The A-Kon Effect: good vibrations

A-Kon was, as usual, great fun. The recession doesn’t seem to have hit fandom as hard as other areas of society: people cling to their communities of comfort. When you don’t know how the year is going to pan out in terms of school, rent or car payments, a weekend away from it all in the alternate universe of fandom is a welcome escape.

The con felt as big and vibrant and action-packed as last year’s, with numbers possibly up a little. The halls were packed, the people engaging.

I was kissed by Vic Mignogna at the Banquet, though so far this has not made me a target for the small but alarming Mignogna extremist minority. (I was also wowed by his Wolverine cosplay.) There were many artist guests showing intriguing work: my favourite artistic memory is of Bruce Lewis turning out shojo portraits in the Artists’ Alley, working so fast that the paper almost scorched under his burning Copic marker. The Japanese bands were hot. The writer guests were their usual clever, witty selves. (Gloria Oliver is terrific, and how can anyone not be a Lee Martindale fan?)

But there’s another A-Kon, happening behind the event the fans see: the staff A-Kon, the job they’ve been doing for twenty years now, getting the show on the road and keeping all the plates spinning so that thousands of people can have fun for 72 action-packed hours. Only rarely does anyone at the con get a glimpse of the framework that supports the pleasure-dome.

The A-Kon staff, from the senior execs to the newest gopher, did a great job. The security team, the medical crew, the info desk, all ran – to outside eyes at least – like clockwork. The guest relations team were a miracle, combining personality and joie de vivre with Stepford Wife levels of  efficiency and concern for their guests’ comfort.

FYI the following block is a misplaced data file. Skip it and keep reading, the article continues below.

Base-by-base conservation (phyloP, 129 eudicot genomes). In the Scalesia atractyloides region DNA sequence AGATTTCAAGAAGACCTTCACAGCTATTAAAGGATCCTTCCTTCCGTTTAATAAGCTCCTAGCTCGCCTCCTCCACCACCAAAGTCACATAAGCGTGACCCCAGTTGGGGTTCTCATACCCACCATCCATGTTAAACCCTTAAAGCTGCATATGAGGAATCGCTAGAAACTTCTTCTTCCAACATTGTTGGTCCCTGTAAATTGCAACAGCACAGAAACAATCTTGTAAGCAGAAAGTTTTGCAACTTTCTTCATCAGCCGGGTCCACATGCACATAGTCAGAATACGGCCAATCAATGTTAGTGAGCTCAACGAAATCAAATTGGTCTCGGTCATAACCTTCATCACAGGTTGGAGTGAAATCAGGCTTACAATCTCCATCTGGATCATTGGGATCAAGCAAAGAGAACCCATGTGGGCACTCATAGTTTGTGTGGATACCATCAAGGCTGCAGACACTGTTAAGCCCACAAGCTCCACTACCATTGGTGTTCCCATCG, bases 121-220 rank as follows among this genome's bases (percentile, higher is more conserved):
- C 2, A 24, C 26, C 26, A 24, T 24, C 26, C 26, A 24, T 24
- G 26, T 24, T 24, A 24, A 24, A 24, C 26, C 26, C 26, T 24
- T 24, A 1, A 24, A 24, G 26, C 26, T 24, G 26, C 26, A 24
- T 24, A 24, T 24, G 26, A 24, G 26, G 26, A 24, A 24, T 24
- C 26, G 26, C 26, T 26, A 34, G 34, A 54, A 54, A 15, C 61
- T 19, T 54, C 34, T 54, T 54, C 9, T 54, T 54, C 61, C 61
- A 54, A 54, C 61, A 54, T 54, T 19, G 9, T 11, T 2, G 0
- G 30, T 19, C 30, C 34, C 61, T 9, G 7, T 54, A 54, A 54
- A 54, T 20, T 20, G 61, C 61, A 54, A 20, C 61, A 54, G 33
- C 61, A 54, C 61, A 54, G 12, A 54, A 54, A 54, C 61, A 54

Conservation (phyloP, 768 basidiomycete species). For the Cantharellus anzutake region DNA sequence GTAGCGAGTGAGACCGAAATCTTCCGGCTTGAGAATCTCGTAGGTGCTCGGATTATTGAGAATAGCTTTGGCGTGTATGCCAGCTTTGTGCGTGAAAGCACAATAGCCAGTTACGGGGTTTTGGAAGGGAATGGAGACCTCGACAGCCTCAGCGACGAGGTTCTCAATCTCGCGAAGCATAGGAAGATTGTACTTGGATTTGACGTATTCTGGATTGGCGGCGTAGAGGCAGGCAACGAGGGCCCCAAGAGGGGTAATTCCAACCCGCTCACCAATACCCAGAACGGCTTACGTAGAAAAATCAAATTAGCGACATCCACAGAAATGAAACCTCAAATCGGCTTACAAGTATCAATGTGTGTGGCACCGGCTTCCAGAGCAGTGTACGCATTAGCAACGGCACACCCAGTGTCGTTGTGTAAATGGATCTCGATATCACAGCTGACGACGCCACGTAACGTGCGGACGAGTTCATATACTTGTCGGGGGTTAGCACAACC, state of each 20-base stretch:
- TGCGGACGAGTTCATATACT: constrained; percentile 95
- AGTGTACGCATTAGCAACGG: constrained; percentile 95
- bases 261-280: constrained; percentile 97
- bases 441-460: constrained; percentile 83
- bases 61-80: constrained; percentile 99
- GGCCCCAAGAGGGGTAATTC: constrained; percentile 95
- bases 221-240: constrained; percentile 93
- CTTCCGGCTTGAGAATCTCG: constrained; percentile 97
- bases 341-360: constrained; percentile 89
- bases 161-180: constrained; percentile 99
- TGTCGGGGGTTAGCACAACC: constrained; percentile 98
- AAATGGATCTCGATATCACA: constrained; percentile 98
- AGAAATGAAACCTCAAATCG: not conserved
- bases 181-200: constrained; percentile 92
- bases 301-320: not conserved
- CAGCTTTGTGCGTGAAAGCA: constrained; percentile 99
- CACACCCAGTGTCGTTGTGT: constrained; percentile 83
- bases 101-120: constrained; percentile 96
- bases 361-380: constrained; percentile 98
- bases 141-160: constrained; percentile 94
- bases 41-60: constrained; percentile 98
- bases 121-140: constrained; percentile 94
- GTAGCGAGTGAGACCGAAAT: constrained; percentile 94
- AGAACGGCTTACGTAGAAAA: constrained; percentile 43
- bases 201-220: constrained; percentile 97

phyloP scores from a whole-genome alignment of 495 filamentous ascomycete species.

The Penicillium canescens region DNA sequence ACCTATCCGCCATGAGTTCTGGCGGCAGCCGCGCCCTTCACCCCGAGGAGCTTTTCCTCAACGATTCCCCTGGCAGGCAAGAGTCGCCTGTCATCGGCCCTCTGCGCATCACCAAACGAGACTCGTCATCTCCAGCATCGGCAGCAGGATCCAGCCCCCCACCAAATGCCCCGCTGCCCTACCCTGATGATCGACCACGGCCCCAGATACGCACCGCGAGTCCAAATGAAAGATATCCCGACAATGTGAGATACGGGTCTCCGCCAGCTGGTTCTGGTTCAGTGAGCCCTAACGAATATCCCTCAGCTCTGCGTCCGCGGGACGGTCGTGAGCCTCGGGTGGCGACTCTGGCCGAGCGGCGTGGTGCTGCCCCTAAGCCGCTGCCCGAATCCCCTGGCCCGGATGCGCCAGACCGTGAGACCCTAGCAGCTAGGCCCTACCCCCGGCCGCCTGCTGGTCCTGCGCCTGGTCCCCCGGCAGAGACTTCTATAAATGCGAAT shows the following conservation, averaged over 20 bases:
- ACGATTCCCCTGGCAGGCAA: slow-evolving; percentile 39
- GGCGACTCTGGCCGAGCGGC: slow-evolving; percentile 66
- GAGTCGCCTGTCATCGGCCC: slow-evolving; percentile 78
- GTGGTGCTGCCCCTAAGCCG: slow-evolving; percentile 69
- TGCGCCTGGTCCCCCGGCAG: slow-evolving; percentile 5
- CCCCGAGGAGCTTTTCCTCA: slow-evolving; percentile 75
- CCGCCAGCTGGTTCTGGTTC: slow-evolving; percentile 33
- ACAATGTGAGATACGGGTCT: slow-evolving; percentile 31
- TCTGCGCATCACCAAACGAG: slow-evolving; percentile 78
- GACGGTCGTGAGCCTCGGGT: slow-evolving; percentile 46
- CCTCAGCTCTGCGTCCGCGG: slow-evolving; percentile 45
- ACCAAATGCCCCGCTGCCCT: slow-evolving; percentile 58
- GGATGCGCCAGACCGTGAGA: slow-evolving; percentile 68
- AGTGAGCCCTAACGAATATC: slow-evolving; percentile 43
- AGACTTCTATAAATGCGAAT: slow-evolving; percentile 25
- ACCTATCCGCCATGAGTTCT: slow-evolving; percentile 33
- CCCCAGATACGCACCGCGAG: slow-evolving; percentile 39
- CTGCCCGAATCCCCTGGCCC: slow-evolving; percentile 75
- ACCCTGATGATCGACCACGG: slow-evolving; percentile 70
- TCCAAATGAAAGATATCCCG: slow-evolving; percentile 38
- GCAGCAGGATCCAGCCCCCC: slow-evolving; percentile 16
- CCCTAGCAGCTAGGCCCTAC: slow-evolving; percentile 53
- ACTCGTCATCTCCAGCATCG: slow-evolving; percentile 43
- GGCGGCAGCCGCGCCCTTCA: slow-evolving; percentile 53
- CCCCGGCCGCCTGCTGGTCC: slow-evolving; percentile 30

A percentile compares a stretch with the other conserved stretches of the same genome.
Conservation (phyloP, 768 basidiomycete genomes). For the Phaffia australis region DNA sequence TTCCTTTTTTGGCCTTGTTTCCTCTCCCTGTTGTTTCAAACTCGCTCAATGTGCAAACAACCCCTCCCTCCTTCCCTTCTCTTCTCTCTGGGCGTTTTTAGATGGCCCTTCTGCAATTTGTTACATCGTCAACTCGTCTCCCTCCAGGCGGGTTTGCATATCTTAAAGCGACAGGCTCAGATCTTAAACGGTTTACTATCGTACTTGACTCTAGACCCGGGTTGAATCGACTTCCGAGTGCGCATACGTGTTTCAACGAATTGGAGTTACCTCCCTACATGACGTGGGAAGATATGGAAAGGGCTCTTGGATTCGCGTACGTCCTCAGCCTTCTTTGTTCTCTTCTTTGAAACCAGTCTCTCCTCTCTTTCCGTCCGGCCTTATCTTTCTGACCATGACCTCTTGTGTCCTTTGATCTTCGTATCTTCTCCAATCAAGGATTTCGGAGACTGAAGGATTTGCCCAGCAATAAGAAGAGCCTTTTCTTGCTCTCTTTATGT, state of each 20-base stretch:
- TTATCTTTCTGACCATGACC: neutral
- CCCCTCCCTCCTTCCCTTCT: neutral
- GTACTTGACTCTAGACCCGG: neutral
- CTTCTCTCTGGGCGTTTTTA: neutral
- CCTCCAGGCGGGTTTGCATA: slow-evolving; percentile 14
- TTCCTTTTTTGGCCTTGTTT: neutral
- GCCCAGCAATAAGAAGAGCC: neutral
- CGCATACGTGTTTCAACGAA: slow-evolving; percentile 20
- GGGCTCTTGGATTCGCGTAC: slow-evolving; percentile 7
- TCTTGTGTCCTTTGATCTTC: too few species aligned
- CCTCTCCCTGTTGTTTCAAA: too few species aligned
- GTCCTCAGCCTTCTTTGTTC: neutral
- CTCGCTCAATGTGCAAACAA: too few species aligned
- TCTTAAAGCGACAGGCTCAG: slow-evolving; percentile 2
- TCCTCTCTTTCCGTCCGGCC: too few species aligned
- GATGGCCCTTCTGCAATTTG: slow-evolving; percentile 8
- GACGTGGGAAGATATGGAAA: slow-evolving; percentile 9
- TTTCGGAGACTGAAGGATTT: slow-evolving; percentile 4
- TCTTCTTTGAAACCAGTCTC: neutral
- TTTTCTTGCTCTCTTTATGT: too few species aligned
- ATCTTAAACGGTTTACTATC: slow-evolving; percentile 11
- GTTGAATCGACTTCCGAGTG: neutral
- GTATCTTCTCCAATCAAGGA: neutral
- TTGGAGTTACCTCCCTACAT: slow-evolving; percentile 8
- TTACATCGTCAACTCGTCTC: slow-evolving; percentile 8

For the past few years I’ve fronted the A-Kon charity auction. I stand up and hustle dollars out of people’s pockets for various good causes – this year it was the Dallas Family Shelter. I love doing it, and I’m always glad to see the same faces turn up year after year, knowing they’ll find some great stuff, and maybe even get a bargain unless I can ramp up the bidding. In this I am usually aided and abetted by my lovely assistants Steve Kyte and Dr. Marc Hairston, who display the goods to the audience, label purchases for collection and sometimes goof around to get  things going if bids are a little slow. (They have even been known to buy a few items, sometimes ones they actually intended to bid on.)

The real work, of course, was done by a member of the A-Kon team. Skippy-chan, aka Rory Lee, was organiser, mastermind and chief extortioner. He solicited most of the  items to auction, got them to the auction hall, kept the records, took the cash and did most of the work.  He’s been working on the auction for as long as I have, and he’s the main reason for its success.

This time around we raised $2,700, the nicest couple of grand I’ve earned this year. Among those who generously donated were several British authors. Jonathan Clements and Steve Kyte signed a copy of Schoolgirl Milky Crisis and Steve added a unique extra illustration inside the front cover. Colin Odell and Michelle LeBlanc gave a signed copy of their recent Studio Ghibli, which attracted much attention as it’s unavailable in American bookshops. Simon Richmond kindly sent a copy of his Rough Guide to Anime, but it was lost en route by the US Mail. Luckily, we had so many donations from the retailers and companies trading at the convention that we still had plenty to offer.

Some people don’t see the point of a charity auction at a convention, but in a weekend of unrestrained hedonism and self-indulgence I think it’s good to divert a little of that luxury expenditure to a good cause. For me, it’s one of the highlights of A-Kon. Like everything else that weekend, it couldn’t happen without a lot of work from a lot of people whose main reward seems to be seeing everyone around them have a good time.

So from one of those good-timers: thanks!

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